The goal of this press conference is to make government, hospitals and the public aware of individual's right to their health information. And eventually, the request of the medical records would not be viewed as a symbol of distrust toward the healthcare personnel.
THRF believed the medical record reform is an important step toward a more transparent healthcare system. It would also help reduce repeated medication, smoothen the transfer process, empower the patients, and eventually promote the trust between the public and the medical professionals.
The Department of Health responded to our advocacy by hosting several joint conferences aimed to establish standards for the medical records request. The final result was announced at 9/17/2004. The new regulation regularized the fee charged for each medical record copy. And the doctor's approval could no longer be required when request the medical records.
Second Press Conference
Between July and November 2006, Taiwan Healthcare Reform Foundation launched another survey on the medical records accessibility. The goal of this survey was to review the impact of our first press conference on 2004, and how well did the government reinforce its new regulation on the medical records.
The 2006 survey investigated 437 healthcare institutions around Taiwan, included 19 medical centers, 79 hospitals, and 339 local hospitals. The main objective was to see how many obstacles patient still face for accessing his/her medical records.
The result of the survey showed that many difficulties remained, albeit some improvements compared to 2004. The followings are practices we have observed which clearly violated to the government regulations:
1. Registration Fee:
The new 2004 regulation stated that there should be no registration fee charged for the medical records, yet 74% of medical centers, 57% of hospitals, and 67% of local hospitals still required registration fees for records requested.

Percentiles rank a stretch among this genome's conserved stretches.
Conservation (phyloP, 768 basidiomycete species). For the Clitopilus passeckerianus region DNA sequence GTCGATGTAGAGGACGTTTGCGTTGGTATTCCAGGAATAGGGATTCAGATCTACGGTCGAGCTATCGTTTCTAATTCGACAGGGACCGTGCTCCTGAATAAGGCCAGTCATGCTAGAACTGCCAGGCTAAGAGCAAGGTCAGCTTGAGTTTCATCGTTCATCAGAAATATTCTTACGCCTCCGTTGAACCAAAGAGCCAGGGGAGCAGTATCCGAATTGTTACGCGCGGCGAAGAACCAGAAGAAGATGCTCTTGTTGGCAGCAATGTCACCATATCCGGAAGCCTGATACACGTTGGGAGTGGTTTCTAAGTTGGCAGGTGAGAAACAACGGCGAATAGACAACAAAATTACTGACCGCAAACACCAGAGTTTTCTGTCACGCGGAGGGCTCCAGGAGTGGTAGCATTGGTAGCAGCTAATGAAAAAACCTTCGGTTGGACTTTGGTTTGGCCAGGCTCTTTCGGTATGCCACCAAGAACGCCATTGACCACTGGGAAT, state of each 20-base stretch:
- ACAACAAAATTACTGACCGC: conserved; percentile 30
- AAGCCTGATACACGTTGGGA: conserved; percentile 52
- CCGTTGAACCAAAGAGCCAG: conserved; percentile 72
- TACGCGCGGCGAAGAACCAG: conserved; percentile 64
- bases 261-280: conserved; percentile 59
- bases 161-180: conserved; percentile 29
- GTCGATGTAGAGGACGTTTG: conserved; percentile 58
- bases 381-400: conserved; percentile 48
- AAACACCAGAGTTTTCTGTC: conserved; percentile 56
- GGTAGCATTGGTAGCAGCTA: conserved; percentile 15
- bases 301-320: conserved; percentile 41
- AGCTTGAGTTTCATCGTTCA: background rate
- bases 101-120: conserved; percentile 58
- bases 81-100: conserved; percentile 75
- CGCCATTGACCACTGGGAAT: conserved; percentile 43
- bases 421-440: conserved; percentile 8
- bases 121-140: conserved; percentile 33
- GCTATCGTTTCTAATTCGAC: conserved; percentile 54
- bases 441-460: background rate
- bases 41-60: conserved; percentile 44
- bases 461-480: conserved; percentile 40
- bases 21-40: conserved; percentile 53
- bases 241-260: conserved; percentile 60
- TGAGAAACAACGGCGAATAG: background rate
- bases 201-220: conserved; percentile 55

2. Unnecessary requirements or direct refusal:
In the new regulation, the doctorís approval is not required for requesting medical records. The survey showed, however, 68% of medical centers, 71% of hospitals, and 67% of local hospitals still demanded the patient to ask for the doctorís permission. 36 out of 437 local hospitals refused the requests directly, whereas 11 of them required the approval from the Dean of the institution.
Although the new regulation standardized the price for copy of medical record, the result of the survey still showed wide disparity of fee charged. According to the survey, the prices for medical record went from twice to as much as forty times more expansive than the official regulation.
Based on the observations of our second medical records accessibility survey, we suggested the following changes:
1. For a reform to be successful, the government should reinforce and supervise the changes. From our observation, the lack of actions from the government was one of the key reasons the new regulation could not be effectively implanted. We believed the Legislative Yuan should urge the Department of Health and the Bureau of the National Health Insurance take actions against the substandard practices.
2. The public still lacks of awareness about their rights to the medical record. We encourage the public to take actions and report to the authorities when their rights were violated.
The Department of Health stated in a press release at November 2006 that it would reinforce the regulations on the medical record more vigorously, and punish the infractions reported.
For more detail about our press conferences and publications on the medical record accessibility, please visit our [Archive section